On the bench, a nice Titus watch with a stainless steel case. This would be called a boys watch nowadays with a diameter of 30 mm without the (original signed) crown.
For some reason, this Swiss brand is one of the most redialed brands out there. So, watch out if you’re looking for one on eBay, for example. This is an article on how to avoid a redial.
The dial looks to be two-tone with the markers in a separate circle.
The movement is a Felsa 465, hand winder with 17 jewels. It didn’t run at all when I received it.
Because of the fixed stud holder and the characteristic red tip on the second hand, I’d date this watch to the early 1950s.
Remove any power from the mainspring. Hold the crown between your thumb and index finger and let it slip while you move the click away from the ratchet wheel.
Remove the balance and the pallets. Now might be a good time to pre-clean the pallet stones and the pallets crown. You can do so with a sharpened peg wood.
Remove the hour wheel (you can actually lift it immediately after you removed the hands and dial) and the cannon pinion on the bottom plate of the movement. You can’t remove the center wheel with the cannon pinion in place.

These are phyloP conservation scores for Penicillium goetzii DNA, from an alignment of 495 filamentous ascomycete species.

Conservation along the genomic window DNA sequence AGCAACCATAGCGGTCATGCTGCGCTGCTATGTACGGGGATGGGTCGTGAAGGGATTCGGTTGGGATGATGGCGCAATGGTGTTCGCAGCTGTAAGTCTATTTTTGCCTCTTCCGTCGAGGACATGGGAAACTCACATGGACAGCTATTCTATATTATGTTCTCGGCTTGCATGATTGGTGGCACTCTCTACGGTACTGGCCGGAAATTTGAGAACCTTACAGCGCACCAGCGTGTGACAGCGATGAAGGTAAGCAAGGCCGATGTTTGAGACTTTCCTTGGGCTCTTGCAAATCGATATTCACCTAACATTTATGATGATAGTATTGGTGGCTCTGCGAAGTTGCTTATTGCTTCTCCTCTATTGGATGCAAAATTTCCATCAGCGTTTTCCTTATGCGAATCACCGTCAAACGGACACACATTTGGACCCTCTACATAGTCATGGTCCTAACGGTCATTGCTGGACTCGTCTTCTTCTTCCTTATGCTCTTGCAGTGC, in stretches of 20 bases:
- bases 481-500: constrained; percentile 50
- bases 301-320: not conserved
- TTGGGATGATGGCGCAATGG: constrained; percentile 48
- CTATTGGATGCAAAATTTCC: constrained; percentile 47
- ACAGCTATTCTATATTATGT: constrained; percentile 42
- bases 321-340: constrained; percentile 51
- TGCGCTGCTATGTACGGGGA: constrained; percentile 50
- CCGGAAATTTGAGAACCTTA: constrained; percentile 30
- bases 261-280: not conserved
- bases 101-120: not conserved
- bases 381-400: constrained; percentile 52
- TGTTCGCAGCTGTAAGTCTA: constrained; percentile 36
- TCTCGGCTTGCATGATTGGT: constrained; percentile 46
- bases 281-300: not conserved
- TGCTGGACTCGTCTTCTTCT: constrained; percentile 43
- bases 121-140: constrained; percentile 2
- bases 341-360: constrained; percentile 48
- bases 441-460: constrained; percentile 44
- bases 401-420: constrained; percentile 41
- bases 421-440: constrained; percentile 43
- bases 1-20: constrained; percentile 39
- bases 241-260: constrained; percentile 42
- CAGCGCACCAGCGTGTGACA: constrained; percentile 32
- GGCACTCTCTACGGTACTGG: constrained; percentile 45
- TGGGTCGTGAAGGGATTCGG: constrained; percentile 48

The bearing jewel for the 3rd wheel was completely clogged with old lubrication and lots of it. Too many lubrication that has thickened over the years will cause friction and cause the amplitude to drop.
The mainspring will have lost some of the kinetic energy already because of age. Too many issues like this clogged bearing jewel will cause the kinetic energy to drop so low that it stops the watch.
Lift the wheel-train bridge and remove the escape wheel, 3rd wheel, and the sweep second wheel.
Remove the ratchet wheel and the crown wheel and lift the barrel bridge.
There was a lot of grease underneath the crown wheel and the ratchet wheel. Caked grease around and in the barrel arbor creates friction and causes the amplitude to drop.
Remove the center wheel cock, the center wheel, and the main barrel.
Turn the movement around and start with the bottom plate.
Remove the motion works and the keyless works. Disassemble the capstones to be able to clean them and this side of the bearing jewels.
Pre-clean all the caked grease and the bearing jewels with a peg wood. Then, clean all the parts in the watch cleaning machine.
Start with the main barrel, the center wheel, and the center wheel cock.
Fit the escape wheel, 3rd wheel, and the sweep second wheel and replace the wheel-train bridge.
Fit the barrel bridge, crown wheel, and the ratchet wheel.
Turn the movement around and start with the motion works and the keyless works.
Flip the movement to the top plate and fit the pallets and the balance.
Fit the dial and the hands and re-case them. Regulate the rate as close to 0 as possible while staying on the + side.
What do you think of this Titus? Do you own a Titus as well? Let me know in the comments below.
2 thoughts on “Service: Titus Dress Watch with Felsa 465 Movement”
Can you tell me if the cannon pinion should separate from the centre wheel?
Hi, Colin. Yes, the cannon pinion and the centre wheel are two parts. I’ll mail you the technical sheet of the Felsa 465.
Comments are closed.